Cellular restriction factors, which render cells intrinsically resistant to viruses, potentially impose genetic barriers to cross-species transmission and emergence of viral pathogens in nature. One such factor is APOBEC3G. To overcome APOBEC3G-mediated restriction, many lentiviruses encode Vif, a protein that targets APOBEC3G for degradation. As with many restriction factor genes, primate APOBEC3G displays strong signatures of positive selection. This is interpreted as evidence that the primate APOBEC3G locus reflects a long-term evolutionary "arms-race" between retroviruses and their primate hosts. Here, we provide direct evidence that APOBEC3G has functioned as a barrier to cross-species transmission, selecting for viral resistance during emergence of the AIDS-causing pathogen SIVmac in captive colonies of Asian macaques in the 1970s. Specifically, we found that rhesus macaques have multiple, functionally distinct APOBEC3G alleles, and that emergence of SIVmac and simian AIDS required adaptation of the virus to evade APOBEC3G-mediated restriction. Our evidence includes the first comparative analysis of APOBEC3G polymorphism and function in both a reservoir and recipient host species (sooty mangabeys and rhesus macaques, respectively), and identification of adaptations unique to Vif proteins of the SIVmac lineage that specifically antagonize rhesus APOBEC3G alleles. By demonstrating that interspecies variation in a known restriction factor selected for viral counter-adaptations in the context of a documented case of cross-species transmission, our results lend strong support to the evolutionary "arms-race" hypothesis. Importantly, our study confirms that APOBEC3G divergence can be a critical determinant of interspecies transmission and emergence of primate lentiviruses, including viruses with the potential to infect and spread in human populations.

  17. A Molecular Phylogeny of Living Primates

    PubMed Central

    Perelman, Polina; Johnson, Warren E.; Roos, Christian; Seuánez, Hector N.; Horvath, Julie E.; Moreira, Miguel A. M.; Kessing, Bailey; Pontius, Joan; Roelke, Melody; Rumpler, Yves; Schneider, Maria Paula C.; Silva, Artur; O'Brien, Stephen J.; Pecon-Slattery, Jill

    2011-01-01

    Comparative genomic analyses of primates offer considerable potential to define and understand the processes that mold, shape, and transform the human genome. However, primate taxonomy is both complex and controversial, with marginal unifying consensus of the evolutionary hierarchy of extant primate species. Here we provide new genomic sequence (∼8 Mb) from 186 primates representing 61 (∼90%) of the described genera, and we include outgroup species from Dermoptera, Scandentia, and Lagomorpha. The resultant phylogeny is exceptionally robust and illuminates events in primate evolution from ancient to recent, clarifying numerous taxonomic controversies and providing new data on human evolution. Ongoing speciation, reticulate evolution, ancient relic lineages, unequal rates of evolution, and disparate distributions of insertions/deletions among the reconstructed primate lineages are uncovered. Our resolution of the primate phylogeny provides an essential evolutionary framework with far-reaching applications including: human selection and adaptation, global emergence of zoonotic diseases, mammalian comparative genomics, primate taxonomy, and conservation of endangered species. PMID:21436896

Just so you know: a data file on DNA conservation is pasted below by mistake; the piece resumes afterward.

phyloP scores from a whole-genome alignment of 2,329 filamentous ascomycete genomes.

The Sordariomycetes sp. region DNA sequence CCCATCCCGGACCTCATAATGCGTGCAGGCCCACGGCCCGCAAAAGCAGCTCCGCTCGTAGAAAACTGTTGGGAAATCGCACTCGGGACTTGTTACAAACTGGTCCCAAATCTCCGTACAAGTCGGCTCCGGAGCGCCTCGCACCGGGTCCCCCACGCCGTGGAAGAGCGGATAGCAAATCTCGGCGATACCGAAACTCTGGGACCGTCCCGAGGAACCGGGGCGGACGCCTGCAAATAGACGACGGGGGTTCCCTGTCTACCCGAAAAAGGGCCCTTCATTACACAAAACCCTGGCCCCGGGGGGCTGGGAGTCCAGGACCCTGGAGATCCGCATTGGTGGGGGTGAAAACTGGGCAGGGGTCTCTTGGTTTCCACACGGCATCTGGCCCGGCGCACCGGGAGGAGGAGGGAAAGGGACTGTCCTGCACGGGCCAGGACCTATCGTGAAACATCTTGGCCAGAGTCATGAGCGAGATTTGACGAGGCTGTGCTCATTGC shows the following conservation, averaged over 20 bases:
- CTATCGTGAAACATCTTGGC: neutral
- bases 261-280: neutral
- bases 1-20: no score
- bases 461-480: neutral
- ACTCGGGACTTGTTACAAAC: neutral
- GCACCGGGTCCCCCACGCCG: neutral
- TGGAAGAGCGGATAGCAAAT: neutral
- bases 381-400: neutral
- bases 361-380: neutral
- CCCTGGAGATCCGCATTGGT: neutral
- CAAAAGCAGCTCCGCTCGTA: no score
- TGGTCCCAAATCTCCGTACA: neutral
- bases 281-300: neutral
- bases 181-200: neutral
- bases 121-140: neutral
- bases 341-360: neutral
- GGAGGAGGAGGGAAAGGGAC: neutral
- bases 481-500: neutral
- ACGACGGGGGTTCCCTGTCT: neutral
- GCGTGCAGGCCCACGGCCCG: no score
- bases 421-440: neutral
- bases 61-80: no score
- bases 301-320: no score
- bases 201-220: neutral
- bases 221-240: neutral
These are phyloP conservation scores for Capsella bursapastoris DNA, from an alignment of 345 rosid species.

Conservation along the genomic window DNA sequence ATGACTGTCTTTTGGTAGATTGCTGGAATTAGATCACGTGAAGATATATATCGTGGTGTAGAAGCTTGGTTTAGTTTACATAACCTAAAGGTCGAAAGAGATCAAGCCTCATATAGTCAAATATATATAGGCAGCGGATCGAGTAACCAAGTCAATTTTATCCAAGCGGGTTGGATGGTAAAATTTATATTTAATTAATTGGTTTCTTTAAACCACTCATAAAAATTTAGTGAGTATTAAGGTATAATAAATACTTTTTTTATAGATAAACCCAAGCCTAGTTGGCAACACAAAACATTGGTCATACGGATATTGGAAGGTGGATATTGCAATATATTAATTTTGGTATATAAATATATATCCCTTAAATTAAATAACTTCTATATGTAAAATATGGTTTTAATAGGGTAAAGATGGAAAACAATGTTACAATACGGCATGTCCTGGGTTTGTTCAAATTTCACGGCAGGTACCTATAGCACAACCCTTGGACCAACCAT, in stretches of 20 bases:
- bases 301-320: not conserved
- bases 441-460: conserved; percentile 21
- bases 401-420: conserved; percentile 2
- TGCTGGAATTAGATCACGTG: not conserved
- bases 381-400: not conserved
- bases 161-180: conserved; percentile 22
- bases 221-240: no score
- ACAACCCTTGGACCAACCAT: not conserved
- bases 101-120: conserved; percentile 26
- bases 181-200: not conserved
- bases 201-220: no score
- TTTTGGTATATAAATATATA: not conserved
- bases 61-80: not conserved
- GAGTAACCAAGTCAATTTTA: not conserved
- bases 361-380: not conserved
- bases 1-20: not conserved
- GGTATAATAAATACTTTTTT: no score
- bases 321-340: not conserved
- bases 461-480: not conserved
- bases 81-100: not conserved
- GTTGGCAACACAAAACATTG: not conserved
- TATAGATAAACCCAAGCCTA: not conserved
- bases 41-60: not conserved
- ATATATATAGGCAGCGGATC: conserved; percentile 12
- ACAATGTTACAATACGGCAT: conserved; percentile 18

18. Retinal connectivity and primate vision

    PubMed Central

    Lee, Barry B.; Martin, Paul R.; Grünert, Ulrike

    2012-01-01

    The general principles of retinal organization are now well known. It may seem surprising that retinal organization in the primate, which has a complex visual behavioral repertoire, appears relatively simple. In this review, we primarily consider retinal structure and function in primate species. Photoreceptor distribution and connectivity are considered as are connectivity in the outer and inner retina. One key issue is the specificity of retinal connections; we suggest that the retina shows connectional specificity but this is seldom complete, and we consider here the functional consequences of imprecise wiring. Finally, we consider how retinal systems can be linked to psychophysical descriptions of different channels, chromatic and luminance, which are proposed to exist in the primate visual system. PMID:20826226

  19. Lentivirus IL-10 gene therapy down-regulates IL-17 and attenuates mouse orthotopic lung allograft rejection.

    PubMed

    Hirayama, S; Sato, M; Loisel-Meyer, S; Matsuda, Y; Oishi, H; Guan, Z; Saito, T; Yeung, J; Cypel, M; Hwang, D M; Medin, J A; Liu, M; Keshavjee, S

    2013-06-01

    The purpose of the study was to examine the effect of lentivirus-mediated IL-10 gene therapy to target lung allograft rejection in a mouse orthotopic left lung transplantation model. IL-10 may regulate posttransplant immunity mediated by IL-17. Lentivirus-mediated trans-airway luciferase gene transfer to the donor lung resulted in persistent luciferase activity up to 6 months posttransplant in the isograft (B6 to B6); luciferase activity decreased in minor-mismatched allograft lungs (B10 to B6) in association with moderate rejection. Fully MHC-mismatched allograft transplantation (BALB/c to B6) resulted in severe rejection and complete loss of luciferase activity. In minor-mismatched allografts, IL-10-encoding lentivirus gene therapy reduced the acute rejection score compared with the lentivirus-luciferase control at posttransplant day 28 (3.0 ± 0.6 vs. 2.0 ± 0.6 (mean ± SD); p = 0.025; n = 6/group). IL-10 gene therapy also significantly reduced gene expression of IL-17, IL-23, and retinoic acid-related orphan receptor (ROR)-γt without affecting levels of IL-12 and interferon-γ (IFN-γ). Cells expressing IL-17 were dramatically reduced in the allograft lung. In conclusion, lentivirus-mediated IL-10 gene therapy significantly reduced expression of IL-17 and other associated genes in the transplanted allograft lung and attenuated posttransplant immune responses after orthotopic lung transplantation. PMID:23601206